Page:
Long one of the biggest-hitters in world golf, Scott Hend has never really been known for his consistency on the golf course. Except in Switzerland that is. For the second year in succession, the 44-year-old Australian played his way into a playoff for the Omega European Masters. And for the second year in succession, Hend had to be content with the runner-up check. Last year Sweden’s Alex Noren emerged victorious; 12 months later it was the Englishman Matt Fitzpatrick’s turn to see off Hend’s gallant challenge and claim the €450,000 first prize.
Three holes after the pair had tied on 14-under-par 266 in regulation of the endlessly picturesque Crans-sur-Sierre course, Fitzpatrick’s two-putt par on the 18th was good enough to break the deadlock. Hend had his chance though. On the second playoff hole, the World No. 98 missed from no more than four feet for what would have been a winning birdie and his third European Tour victory. As it was, one hole later the 23-year-old Fitzpatrick, a former U.S. Amateur champion who shot a closing 64 on Sunday to get into the playoff, owned a fourth European Tour win. Hend, after bunkering his tee-shot and finding a less than appetizing lie, flew the putting surface with his approach and in the end did well to make bogey.
For the record, another highly promising Englishman, Tyrrell Hatton, tied for third place alongside Fabrizio Zanetti of Paraguay. Defending champion Noren pulled up T-6 on nine under.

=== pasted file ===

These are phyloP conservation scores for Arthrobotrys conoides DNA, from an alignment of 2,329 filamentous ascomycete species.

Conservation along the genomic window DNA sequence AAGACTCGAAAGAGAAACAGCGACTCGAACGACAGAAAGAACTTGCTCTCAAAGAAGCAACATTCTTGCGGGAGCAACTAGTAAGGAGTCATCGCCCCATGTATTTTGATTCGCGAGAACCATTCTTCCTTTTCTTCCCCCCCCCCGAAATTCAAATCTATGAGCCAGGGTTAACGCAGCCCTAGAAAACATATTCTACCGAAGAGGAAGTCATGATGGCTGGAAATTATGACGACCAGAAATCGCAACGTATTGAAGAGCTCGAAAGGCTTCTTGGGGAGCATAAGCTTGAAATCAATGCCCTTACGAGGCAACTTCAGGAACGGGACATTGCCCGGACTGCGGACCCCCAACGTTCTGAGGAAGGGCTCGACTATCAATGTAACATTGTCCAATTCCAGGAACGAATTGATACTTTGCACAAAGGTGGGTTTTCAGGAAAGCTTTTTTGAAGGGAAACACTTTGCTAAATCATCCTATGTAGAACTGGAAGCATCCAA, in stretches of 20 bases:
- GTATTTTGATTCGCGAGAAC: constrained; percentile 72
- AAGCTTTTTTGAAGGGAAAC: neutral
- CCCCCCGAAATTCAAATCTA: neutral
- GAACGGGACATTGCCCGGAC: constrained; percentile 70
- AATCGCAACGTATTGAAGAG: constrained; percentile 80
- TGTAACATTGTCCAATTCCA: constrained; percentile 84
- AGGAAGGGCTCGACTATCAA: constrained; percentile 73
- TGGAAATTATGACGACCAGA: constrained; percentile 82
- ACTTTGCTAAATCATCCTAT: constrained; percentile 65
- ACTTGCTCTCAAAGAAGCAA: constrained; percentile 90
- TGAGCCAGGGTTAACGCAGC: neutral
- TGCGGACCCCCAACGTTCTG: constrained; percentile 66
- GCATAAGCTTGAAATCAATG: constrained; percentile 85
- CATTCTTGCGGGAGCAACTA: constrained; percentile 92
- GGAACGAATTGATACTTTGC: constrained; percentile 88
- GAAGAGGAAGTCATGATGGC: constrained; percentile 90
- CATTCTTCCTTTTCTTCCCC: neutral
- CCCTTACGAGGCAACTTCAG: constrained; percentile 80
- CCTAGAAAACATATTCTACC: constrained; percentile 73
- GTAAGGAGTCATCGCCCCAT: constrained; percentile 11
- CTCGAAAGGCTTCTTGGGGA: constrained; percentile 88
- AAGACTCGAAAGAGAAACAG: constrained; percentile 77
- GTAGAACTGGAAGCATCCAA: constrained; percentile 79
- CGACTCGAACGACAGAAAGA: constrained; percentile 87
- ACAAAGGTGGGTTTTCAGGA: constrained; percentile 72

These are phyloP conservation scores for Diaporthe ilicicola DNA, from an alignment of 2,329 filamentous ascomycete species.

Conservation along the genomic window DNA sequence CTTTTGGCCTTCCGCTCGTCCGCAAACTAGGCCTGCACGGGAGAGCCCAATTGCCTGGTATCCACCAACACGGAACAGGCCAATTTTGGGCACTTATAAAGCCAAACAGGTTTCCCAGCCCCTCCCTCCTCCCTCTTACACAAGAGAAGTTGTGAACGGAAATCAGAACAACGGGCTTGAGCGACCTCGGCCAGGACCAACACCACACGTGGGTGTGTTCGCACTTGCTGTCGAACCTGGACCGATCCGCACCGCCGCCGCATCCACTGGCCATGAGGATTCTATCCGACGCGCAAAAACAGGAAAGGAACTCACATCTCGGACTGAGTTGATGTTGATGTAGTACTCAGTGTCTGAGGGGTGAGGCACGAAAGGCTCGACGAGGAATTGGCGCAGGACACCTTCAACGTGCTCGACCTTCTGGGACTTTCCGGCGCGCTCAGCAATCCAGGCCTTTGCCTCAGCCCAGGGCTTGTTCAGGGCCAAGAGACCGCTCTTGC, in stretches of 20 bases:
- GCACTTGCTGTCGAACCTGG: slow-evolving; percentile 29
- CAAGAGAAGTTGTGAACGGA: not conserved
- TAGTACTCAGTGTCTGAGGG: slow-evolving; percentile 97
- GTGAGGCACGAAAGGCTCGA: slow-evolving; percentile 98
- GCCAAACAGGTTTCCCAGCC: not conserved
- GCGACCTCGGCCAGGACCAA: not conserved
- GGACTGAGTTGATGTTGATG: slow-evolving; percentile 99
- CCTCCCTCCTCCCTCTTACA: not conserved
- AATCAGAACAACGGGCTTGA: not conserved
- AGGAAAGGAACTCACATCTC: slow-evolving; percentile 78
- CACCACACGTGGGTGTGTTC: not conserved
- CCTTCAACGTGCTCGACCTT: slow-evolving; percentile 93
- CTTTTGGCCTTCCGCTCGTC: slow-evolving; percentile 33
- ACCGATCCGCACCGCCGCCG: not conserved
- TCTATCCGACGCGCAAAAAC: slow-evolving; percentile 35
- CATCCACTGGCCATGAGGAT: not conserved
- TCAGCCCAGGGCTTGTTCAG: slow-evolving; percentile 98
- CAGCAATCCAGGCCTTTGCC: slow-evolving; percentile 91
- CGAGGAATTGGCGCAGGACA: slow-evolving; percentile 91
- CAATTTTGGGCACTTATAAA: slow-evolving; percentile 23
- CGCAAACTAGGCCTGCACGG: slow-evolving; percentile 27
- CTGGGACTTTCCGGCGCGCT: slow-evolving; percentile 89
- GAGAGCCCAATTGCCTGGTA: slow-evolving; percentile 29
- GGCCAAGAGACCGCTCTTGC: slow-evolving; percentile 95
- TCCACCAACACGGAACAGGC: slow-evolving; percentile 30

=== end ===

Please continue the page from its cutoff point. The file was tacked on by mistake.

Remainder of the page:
“I'm delighted,” said Fitzpatrick, who changed his shot-shape from draw to fade prior to finishing second behind compatriot Danny Willett in Switzerland in 2015. “It’s one that I’ve always wanted to win. I love playing this golf course, from the first ever year I came as an invite in 2014, it’s one that has really stood out on my schedule and I always want to come back and play. And today I kept my nerve and just played really smart all week. I remember being here in 2015 when Dan won, and his parents were there to see him win so it's nice to have mine here too. It’s the third win they’ve seen me achieve, so it’s pretty special.”
Perhaps just as important for Fitzpatrick—a member of Europe’s losing side at Hazeltine National in 2016—first-prize brings with it a large pile of Ryder Cup points. Two weeks into the qualifying period for France in 2018, Fitzpatrick is already top of the rankings and off to a flying start in his quest to tee-up at Le Golf National outside Paris next September.